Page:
Staff at the Vancouver office of an environmental group got an unexpected visit on Tuesday from sheriffs who were holding court documents authorizing them to seize the organization’s assets on behalf of Enbridge.
Karen Mahon with Stand.earth, formerly known as Forest Ethics, said the documents authorized the sheriffs to take and sell all of their assets to recover money owed to the pipeline giant. Read the rest of this entry
by Derrick Penner, Vancouver Sun, October 17, 2017
The environmental organization Stand reports that bailiffs showed up at its downtown Vancouver office this morning with orders on behalf of Enbridge to seize assets related to a 2014 Federal Court of Appeal judgment that awarded the pipeline giant court costs. Read the rest of this entry
SUPERIOR, Wis. — Five people were arrested during protests Thursday, Sept. 14, after blocking entrances at an Enbridge pipeline contractor in Superior.
It was the sixth “lockdown” protest in roughly three weeks by people identifying themselves as water protectors, and the first one inside the city limits. Read the rest of this entry
Top court delivers landmark rulings on consultation process with Indigenous Peoples over energy projects
By John Paul Tasker, CBC News, July 26, 2017
The Supreme Court of Canada has quashed plans for seismic testing in Nunavut, delivering a major victory to Inuit who argued they were inadequately consulted before the National Energy Board gave oil companies the green light to conduct the disruptive activity. Read the rest of this entry
Haudenosaunee men spent months protesting at Enbridge dig sites
By Adam Carter, CBC News, May 31, 2017
Todd Williams spent months sparring with Enbridge all over Hamilton, trying to disrupt the company’s pipeline operations. And now it’s costing him.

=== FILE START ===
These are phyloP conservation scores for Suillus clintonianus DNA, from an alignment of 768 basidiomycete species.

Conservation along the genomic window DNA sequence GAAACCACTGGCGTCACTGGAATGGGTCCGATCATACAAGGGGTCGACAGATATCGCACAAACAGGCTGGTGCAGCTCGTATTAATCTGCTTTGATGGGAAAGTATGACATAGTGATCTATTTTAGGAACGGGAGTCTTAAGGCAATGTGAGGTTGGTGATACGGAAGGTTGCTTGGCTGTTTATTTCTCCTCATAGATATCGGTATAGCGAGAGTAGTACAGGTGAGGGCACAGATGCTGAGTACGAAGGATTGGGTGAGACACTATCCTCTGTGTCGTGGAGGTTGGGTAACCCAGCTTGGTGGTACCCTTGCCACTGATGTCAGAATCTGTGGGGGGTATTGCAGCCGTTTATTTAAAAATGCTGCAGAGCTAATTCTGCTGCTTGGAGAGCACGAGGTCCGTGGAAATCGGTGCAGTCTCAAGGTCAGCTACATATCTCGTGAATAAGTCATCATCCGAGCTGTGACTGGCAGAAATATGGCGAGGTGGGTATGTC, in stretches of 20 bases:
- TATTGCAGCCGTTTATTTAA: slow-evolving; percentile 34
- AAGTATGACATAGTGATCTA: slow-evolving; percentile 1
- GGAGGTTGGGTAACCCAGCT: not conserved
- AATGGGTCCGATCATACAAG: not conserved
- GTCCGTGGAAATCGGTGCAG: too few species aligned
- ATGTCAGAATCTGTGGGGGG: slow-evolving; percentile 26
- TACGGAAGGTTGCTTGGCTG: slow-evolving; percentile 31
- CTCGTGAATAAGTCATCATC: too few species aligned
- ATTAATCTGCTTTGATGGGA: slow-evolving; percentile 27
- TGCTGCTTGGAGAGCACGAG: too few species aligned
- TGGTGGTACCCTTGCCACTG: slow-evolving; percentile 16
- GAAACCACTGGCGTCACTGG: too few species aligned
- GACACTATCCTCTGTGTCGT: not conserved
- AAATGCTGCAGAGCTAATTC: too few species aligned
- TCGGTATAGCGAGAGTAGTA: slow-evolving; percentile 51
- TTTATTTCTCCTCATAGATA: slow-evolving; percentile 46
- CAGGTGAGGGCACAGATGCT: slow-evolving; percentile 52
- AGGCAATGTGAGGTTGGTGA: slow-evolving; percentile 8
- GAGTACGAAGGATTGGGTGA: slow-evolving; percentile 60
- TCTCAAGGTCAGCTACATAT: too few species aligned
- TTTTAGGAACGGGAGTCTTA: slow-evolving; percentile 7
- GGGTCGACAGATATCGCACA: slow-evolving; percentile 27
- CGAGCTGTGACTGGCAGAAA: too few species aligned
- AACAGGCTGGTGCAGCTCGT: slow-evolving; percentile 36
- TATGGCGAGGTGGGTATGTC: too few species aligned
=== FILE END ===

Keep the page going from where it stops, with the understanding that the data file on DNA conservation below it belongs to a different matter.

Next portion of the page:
After a legal battle with the oil giant that centred on the company’s property rights versus Indigenous treaty and hunting rights, Williams and another Haudenosaunee man, Wayne Hill, were ordered by a Superior Court in Hamilton this month to pay Enbridge $25,381.81 in legal fees. The costs award comes after Enbridge won an injunction barring them from maintenance dig sites. Read the rest of this entry
Associated Press, January 6, 2017
A Chippewa tribe in Wisconsin is calling for 20 kilometres of pipeline to be removed from its reservation after 64 years of operation, saying they want to protect their land and water from oil spills.
The Bad River Band of Lake Superior Chippewa’s tribal council approved a resolution Wednesday refusing to renew easements for 11 parcels of land along a section of Enbridge’s Line 5 pipeline, which carries oil and natural gas liquids 1,040 kilometres from Canada to eastern Michigan.
Court ruled Ottawa had not adequately consulted Indigenous peoples along project’s route
By Chris Hall, John Paul Tasker, CBC News, September 20, 2016
Northern Gateway will not appeal a recent Federal Court of Appeal decision that overturned Ottawa’s approval of the controversial pipeline project.
The court ruled in June that the federal government had not adequately consulted with Indigenous peoples who will be affected by the project, which is backed by the energy company Enbridge, and which would stretch from outside Edmonton to a marine terminal in Kitimat, B.C. Read the rest of this entry
Northern Gateway proponent gets 55% of B.C. gas pipelines and LNG stake in merger
By Betsy Trumpener, CBC News, September 6, 2016
Enbridge, the company behind the controversial Northern Gateway oil sands pipeline project, is set to take over 55 per cent of B.C.’s gas pipelines as well as major gas processing plants.
The Westcoast Connector LNG project proposes piping gas across northern B.C. along a route similar to the one Enbridge Northern Gateway once mapped out to transport crude to oil tankers on B.C.’s North Coast. Read the rest of this entry
by Jeff Lee, Vancouver Sun, August 17, 2016
The extraordinary decision by a Haida clan to strip two of its hereditary chiefs of their titles for secretly supporting the proposed Enbridge Northern Gateway pipeline is being closely watched by First Nations across Canada.
The rebuke, delivered last week in an elaborate ceremony witnessed by more than 500 people, came as the Haida Nation rejected what they say is a growing trend by companies to enlist the support of hereditary chiefs as a way of claiming broad First Nations support. Read the rest of this entry